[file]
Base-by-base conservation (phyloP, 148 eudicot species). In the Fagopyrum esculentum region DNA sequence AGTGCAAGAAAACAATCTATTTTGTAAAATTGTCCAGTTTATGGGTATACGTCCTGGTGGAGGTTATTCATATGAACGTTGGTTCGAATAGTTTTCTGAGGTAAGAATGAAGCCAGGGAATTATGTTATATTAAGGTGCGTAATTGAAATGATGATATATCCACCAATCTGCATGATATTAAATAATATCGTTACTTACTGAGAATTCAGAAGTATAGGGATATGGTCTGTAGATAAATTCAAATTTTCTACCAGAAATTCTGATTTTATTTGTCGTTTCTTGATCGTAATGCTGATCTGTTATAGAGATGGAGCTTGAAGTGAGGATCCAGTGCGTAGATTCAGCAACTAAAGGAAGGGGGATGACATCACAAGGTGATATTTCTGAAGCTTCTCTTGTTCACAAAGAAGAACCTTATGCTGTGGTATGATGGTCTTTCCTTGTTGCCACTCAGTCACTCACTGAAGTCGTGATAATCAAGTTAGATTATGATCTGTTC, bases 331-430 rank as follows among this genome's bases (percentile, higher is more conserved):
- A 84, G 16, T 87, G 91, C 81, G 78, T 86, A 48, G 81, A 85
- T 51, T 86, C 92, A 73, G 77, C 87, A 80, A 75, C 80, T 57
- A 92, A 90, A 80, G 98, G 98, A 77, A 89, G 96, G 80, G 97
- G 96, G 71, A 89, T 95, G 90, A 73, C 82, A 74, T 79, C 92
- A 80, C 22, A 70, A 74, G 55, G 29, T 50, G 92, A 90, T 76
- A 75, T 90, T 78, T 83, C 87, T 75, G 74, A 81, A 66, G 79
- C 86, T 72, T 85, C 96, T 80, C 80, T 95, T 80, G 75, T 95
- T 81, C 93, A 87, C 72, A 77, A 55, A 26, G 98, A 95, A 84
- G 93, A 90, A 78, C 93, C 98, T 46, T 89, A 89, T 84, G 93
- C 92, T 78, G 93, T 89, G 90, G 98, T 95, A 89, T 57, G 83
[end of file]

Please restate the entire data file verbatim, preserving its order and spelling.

Base-by-base conservation (phyloP, 148 eudicot species). In the Fagopyrum esculentum region DNA sequence AGTGCAAGAAAACAATCTATTTTGTAAAATTGTCCAGTTTATGGGTATACGTCCTGGTGGAGGTTATTCATATGAACGTTGGTTCGAATAGTTTTCTGAGGTAAGAATGAAGCCAGGGAATTATGTTATATTAAGGTGCGTAATTGAAATGATGATATATCCACCAATCTGCATGATATTAAATAATATCGTTACTTACTGAGAATTCAGAAGTATAGGGATATGGTCTGTAGATAAATTCAAATTTTCTACCAGAAATTCTGATTTTATTTGTCGTTTCTTGATCGTAATGCTGATCTGTTATAGAGATGGAGCTTGAAGTGAGGATCCAGTGCGTAGATTCAGCAACTAAAGGAAGGGGGATGACATCACAAGGTGATATTTCTGAAGCTTCTCTTGTTCACAAAGAAGAACCTTATGCTGTGGTATGATGGTCTTTCCTTGTTGCCACTCAGTCACTCACTGAAGTCGTGATAATCAAGTTAGATTATGATCTGTTC, bases 331-430 rank as follows among this genome's bases (percentile, higher is more conserved):
- A 84, G 16, T 87, G 91, C 81, G 78, T 86, A 48, G 81, A 85
- T 51, T 86, C 92, A 73, G 77, C 87, A 80, A 75, C 80, T 57
- A 92, A 90, A 80, G 98, G 98, A 77, A 89, G 96, G 80, G 97
- G 96, G 71, A 89, T 95, G 90, A 73, C 82, A 74, T 79, C 92
- A 80, C 22, A 70, A 74, G 55, G 29, T 50, G 92, A 90, T 76
- A 75, T 90, T 78, T 83, C 87, T 75, G 74, A 81, A 66, G 79
- C 86, T 72, T 85, C 96, T 80, C 80, T 95, T 80, G 75, T 95
- T 81, C 93, A 87, C 72, A 77, A 55, A 26, G 98, A 95, A 84
- G 93, A 90, A 78, C 93, C 98, T 46, T 89, A 89, T 84, G 93
- C 92, T 78, G 93, T 89, G 90, G 98, T 95, A 89, T 57, G 83